Erona grew up in a world without corners; in a cottage of rounded edges, nestled securely in a world of rolling hills. Blankets softened the floor and the windows were circular. The cottage had no chairs, only bean bags; no tables, only trays carved into gentle curves. Erona lived with her mum, Hannah, a taciturn epileptic, who said little and never hugged too close. Life was slow up in the hills, where civilization didn’t stray. They grew their own food, they stitched their own clothes. Time barely passed and the clouds circled.
Every day Erona would sit in her favourite tree, stroking the bark and watching storms play on the horizon.
Hannah would tell her,
‘It’s just you and me. There’s no one left out there, you can stop looking.’ But Erona wasn’t looking, she was just letting her eyes dance and her mind drift, she believed that was her role. That and pushing her mum onto her side when the fits came. As the spasms passed, Erona would hold her close.
Erona wasn’t expecting anything unusual when a man appeared over the horizon with a briefcase. She watched from her tree as he knocked on the door and Hannah answered, her face switching from puzzlement to rage. He was only looking to buy some land, he said in a prepared speech. Some ‘surreal estate’ he said with a chuckle into Hannah’s furious face. She slammed the door, but the damage was done, now Erona knew there was somewhere and someone else.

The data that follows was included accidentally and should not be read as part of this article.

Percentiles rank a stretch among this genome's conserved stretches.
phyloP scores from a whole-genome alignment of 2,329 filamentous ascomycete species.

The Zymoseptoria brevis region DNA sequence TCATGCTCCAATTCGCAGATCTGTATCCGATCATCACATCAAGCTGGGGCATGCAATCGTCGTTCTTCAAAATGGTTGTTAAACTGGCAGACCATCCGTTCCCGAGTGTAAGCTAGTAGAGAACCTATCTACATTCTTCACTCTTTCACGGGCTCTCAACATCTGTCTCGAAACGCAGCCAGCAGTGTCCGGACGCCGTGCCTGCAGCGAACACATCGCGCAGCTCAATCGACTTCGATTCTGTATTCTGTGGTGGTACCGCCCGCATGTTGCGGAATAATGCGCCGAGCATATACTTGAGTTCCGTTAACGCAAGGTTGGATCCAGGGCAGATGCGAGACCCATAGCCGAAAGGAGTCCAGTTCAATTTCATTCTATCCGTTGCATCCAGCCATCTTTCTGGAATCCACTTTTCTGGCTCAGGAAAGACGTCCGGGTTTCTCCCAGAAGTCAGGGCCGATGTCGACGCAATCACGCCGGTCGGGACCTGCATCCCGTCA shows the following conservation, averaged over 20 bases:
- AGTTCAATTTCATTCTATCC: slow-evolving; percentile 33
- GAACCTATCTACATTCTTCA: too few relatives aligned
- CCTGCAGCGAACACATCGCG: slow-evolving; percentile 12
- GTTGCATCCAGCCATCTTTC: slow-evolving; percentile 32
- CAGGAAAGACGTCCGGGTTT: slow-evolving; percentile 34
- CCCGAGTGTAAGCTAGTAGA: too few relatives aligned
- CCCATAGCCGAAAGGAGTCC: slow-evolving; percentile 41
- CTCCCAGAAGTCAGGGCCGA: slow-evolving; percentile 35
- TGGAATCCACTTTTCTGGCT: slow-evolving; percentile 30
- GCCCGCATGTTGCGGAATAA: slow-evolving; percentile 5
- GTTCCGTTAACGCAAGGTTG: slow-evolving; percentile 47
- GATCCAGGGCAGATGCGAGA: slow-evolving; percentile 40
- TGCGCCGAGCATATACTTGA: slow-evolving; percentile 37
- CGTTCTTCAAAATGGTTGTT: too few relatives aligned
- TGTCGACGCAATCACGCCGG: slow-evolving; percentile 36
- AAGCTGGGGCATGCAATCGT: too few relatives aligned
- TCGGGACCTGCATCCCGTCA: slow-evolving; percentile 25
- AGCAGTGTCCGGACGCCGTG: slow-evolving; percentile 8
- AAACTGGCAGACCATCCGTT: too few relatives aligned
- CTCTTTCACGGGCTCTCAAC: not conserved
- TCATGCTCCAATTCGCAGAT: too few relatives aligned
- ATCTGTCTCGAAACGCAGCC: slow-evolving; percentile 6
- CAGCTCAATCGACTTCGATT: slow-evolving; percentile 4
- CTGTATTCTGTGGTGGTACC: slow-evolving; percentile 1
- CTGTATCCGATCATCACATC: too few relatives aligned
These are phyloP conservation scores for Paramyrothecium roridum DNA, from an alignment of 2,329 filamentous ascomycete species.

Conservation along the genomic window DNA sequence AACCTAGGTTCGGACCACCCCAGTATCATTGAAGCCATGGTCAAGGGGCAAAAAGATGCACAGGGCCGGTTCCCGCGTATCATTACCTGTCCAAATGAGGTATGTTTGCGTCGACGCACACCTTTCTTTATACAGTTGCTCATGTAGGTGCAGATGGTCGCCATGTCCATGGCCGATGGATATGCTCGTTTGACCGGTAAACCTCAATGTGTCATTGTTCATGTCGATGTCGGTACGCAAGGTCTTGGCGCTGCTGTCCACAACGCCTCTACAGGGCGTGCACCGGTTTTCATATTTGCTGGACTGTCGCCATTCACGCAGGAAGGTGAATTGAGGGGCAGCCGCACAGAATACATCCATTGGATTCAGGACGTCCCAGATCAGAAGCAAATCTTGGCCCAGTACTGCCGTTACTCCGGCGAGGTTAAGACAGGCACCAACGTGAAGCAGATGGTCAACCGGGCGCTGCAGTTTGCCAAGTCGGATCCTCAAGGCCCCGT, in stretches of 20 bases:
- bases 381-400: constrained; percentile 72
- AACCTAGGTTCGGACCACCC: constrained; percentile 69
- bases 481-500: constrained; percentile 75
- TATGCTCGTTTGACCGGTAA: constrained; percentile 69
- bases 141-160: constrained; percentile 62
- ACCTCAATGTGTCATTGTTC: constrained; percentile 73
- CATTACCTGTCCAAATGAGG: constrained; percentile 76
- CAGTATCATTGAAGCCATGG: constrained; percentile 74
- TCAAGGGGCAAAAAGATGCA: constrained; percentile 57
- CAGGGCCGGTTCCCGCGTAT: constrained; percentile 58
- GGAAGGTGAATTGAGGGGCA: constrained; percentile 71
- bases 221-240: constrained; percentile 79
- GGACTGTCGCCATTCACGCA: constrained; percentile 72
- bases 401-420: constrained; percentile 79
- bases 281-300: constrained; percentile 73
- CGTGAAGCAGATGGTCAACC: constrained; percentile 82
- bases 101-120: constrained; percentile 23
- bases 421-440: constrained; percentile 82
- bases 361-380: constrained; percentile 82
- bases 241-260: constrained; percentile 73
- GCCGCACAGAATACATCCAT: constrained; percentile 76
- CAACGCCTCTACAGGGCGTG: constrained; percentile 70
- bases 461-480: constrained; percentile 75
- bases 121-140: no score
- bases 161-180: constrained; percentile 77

It was a year before she left, taking baked rolls and a blanket, walking out to where she could sometimes see light glinting in the hills. Hannah gave her all the savings she had, but never said goodbye.
It was two days before Erona reached the town. Noise and panic whipped the air into a frenzy, the walls were too many and surfaces jutted out at all angles. Expressions were brittle, at snapping point. Erona couldn’t seem to find a gap that fitted her, wherever she stood, she was in the way; wherever she walked, she stumbled. People shoved and tutted, wheelie suitcases and shopping bags moshed against her legs. All around her was the flow of purpose, and she interrupted it with her bewildered hesitation. The horizon was gone, the sky was gone, folded up into small boxes.
Eventually, Erona scurried for a hotel so that she could barricade herself from the noise, paying out money she didn’t understand. She hit herself on the door frame as she entered her room. She barked her shin on a table edge and howled.
Finally with relief she collapsed to the floor and stared up at the ceiling. Her arms spread, trying to force space, create a personal horizon. She wanted her mind to drift, but it was boxed and couldn’t move. The floor was hard, her bones were soft. She’d lost the sky and she missed her tree.